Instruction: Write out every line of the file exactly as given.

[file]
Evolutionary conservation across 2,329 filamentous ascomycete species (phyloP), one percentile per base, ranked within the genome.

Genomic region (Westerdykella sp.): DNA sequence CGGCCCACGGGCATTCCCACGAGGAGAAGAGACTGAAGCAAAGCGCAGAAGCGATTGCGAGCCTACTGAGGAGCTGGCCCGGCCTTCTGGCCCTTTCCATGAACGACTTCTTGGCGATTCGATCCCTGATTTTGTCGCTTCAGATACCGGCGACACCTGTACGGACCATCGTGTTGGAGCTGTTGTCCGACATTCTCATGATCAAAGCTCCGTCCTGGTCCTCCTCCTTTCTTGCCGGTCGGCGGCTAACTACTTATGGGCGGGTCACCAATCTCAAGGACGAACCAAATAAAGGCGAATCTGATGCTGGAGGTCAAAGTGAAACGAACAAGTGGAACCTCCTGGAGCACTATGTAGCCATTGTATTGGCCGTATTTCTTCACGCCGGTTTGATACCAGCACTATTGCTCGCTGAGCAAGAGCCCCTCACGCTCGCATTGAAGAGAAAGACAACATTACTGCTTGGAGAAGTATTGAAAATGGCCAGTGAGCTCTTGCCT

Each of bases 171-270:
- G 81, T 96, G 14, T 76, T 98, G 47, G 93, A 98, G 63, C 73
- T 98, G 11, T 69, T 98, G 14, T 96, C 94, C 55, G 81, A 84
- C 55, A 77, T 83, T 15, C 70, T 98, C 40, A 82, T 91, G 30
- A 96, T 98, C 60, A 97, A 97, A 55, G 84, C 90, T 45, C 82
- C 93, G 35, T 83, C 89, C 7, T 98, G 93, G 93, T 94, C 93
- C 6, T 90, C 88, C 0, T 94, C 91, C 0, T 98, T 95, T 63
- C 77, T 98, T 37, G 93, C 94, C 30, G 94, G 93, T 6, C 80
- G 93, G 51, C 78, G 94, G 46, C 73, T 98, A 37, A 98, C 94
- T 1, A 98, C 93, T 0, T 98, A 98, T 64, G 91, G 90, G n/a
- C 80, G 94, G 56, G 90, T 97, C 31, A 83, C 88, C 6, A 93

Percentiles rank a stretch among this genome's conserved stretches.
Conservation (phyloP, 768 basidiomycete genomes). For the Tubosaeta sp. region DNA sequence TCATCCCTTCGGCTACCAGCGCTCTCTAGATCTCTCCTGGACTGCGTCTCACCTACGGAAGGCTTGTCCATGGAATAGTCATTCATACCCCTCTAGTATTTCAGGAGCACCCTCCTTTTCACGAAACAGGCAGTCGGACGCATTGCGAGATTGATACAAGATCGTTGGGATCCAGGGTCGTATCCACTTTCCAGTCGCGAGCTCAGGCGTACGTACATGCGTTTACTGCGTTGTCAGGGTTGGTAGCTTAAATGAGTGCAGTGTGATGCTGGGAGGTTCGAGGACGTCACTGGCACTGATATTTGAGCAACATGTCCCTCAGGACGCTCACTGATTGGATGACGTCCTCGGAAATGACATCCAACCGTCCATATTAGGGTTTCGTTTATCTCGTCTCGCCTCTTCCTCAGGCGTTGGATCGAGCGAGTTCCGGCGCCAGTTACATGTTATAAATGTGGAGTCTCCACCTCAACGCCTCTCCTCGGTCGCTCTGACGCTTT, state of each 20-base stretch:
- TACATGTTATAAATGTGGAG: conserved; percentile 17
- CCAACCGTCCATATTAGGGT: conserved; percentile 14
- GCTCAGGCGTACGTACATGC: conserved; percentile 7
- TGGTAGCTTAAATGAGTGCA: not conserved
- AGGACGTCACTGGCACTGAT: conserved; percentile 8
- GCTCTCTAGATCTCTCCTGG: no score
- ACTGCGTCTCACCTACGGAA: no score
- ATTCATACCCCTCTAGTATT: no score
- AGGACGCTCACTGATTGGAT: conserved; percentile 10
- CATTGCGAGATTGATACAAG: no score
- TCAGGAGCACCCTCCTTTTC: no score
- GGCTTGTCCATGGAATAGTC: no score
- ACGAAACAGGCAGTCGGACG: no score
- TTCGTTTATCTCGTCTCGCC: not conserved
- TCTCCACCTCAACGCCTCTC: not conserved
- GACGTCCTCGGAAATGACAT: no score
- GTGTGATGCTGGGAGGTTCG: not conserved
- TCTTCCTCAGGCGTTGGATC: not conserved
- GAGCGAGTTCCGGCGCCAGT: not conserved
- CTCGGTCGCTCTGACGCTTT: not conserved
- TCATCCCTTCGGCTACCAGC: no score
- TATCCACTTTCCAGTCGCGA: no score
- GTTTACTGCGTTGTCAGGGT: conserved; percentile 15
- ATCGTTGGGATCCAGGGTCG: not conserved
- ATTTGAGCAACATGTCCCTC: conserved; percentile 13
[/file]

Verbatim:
Evolutionary conservation across 2,329 filamentous ascomycete species (phyloP), one percentile per base, ranked within the genome.

Genomic region (Westerdykella sp.): DNA sequence CGGCCCACGGGCATTCCCACGAGGAGAAGAGACTGAAGCAAAGCGCAGAAGCGATTGCGAGCCTACTGAGGAGCTGGCCCGGCCTTCTGGCCCTTTCCATGAACGACTTCTTGGCGATTCGATCCCTGATTTTGTCGCTTCAGATACCGGCGACACCTGTACGGACCATCGTGTTGGAGCTGTTGTCCGACATTCTCATGATCAAAGCTCCGTCCTGGTCCTCCTCCTTTCTTGCCGGTCGGCGGCTAACTACTTATGGGCGGGTCACCAATCTCAAGGACGAACCAAATAAAGGCGAATCTGATGCTGGAGGTCAAAGTGAAACGAACAAGTGGAACCTCCTGGAGCACTATGTAGCCATTGTATTGGCCGTATTTCTTCACGCCGGTTTGATACCAGCACTATTGCTCGCTGAGCAAGAGCCCCTCACGCTCGCATTGAAGAGAAAGACAACATTACTGCTTGGAGAAGTATTGAAAATGGCCAGTGAGCTCTTGCCT

Each of bases 171-270:
- G 81, T 96, G 14, T 76, T 98, G 47, G 93, A 98, G 63, C 73
- T 98, G 11, T 69, T 98, G 14, T 96, C 94, C 55, G 81, A 84
- C 55, A 77, T 83, T 15, C 70, T 98, C 40, A 82, T 91, G 30
- A 96, T 98, C 60, A 97, A 97, A 55, G 84, C 90, T 45, C 82
- C 93, G 35, T 83, C 89, C 7, T 98, G 93, G 93, T 94, C 93
- C 6, T 90, C 88, C 0, T 94, C 91, C 0, T 98, T 95, T 63
- C 77, T 98, T 37, G 93, C 94, C 30, G 94, G 93, T 6, C 80
- G 93, G 51, C 78, G 94, G 46, C 73, T 98, A 37, A 98, C 94
- T 1, A 98, C 93, T 0, T 98, A 98, T 64, G 91, G 90, G n/a
- C 80, G 94, G 56, G 90, T 97, C 31, A 83, C 88, C 6, A 93

Percentiles rank a stretch among this genome's conserved stretches.
Conservation (phyloP, 768 basidiomycete genomes). For the Tubosaeta sp. region DNA sequence TCATCCCTTCGGCTACCAGCGCTCTCTAGATCTCTCCTGGACTGCGTCTCACCTACGGAAGGCTTGTCCATGGAATAGTCATTCATACCCCTCTAGTATTTCAGGAGCACCCTCCTTTTCACGAAACAGGCAGTCGGACGCATTGCGAGATTGATACAAGATCGTTGGGATCCAGGGTCGTATCCACTTTCCAGTCGCGAGCTCAGGCGTACGTACATGCGTTTACTGCGTTGTCAGGGTTGGTAGCTTAAATGAGTGCAGTGTGATGCTGGGAGGTTCGAGGACGTCACTGGCACTGATATTTGAGCAACATGTCCCTCAGGACGCTCACTGATTGGATGACGTCCTCGGAAATGACATCCAACCGTCCATATTAGGGTTTCGTTTATCTCGTCTCGCCTCTTCCTCAGGCGTTGGATCGAGCGAGTTCCGGCGCCAGTTACATGTTATAAATGTGGAGTCTCCACCTCAACGCCTCTCCTCGGTCGCTCTGACGCTTT, state of each 20-base stretch:
- TACATGTTATAAATGTGGAG: conserved; percentile 17
- CCAACCGTCCATATTAGGGT: conserved; percentile 14
- GCTCAGGCGTACGTACATGC: conserved; percentile 7
- TGGTAGCTTAAATGAGTGCA: not conserved
- AGGACGTCACTGGCACTGAT: conserved; percentile 8
- GCTCTCTAGATCTCTCCTGG: no score
- ACTGCGTCTCACCTACGGAA: no score
- ATTCATACCCCTCTAGTATT: no score
- AGGACGCTCACTGATTGGAT: conserved; percentile 10
- CATTGCGAGATTGATACAAG: no score
- TCAGGAGCACCCTCCTTTTC: no score
- GGCTTGTCCATGGAATAGTC: no score
- ACGAAACAGGCAGTCGGACG: no score
- TTCGTTTATCTCGTCTCGCC: not conserved
- TCTCCACCTCAACGCCTCTC: not conserved
- GACGTCCTCGGAAATGACAT: no score
- GTGTGATGCTGGGAGGTTCG: not conserved
- TCTTCCTCAGGCGTTGGATC: not conserved
- GAGCGAGTTCCGGCGCCAGT: not conserved
- CTCGGTCGCTCTGACGCTTT: not conserved
- TCATCCCTTCGGCTACCAGC: no score
- TATCCACTTTCCAGTCGCGA: no score
- GTTTACTGCGTTGTCAGGGT: conserved; percentile 15
- ATCGTTGGGATCCAGGGTCG: not conserved
- ATTTGAGCAACATGTCCCTC: conserved; percentile 13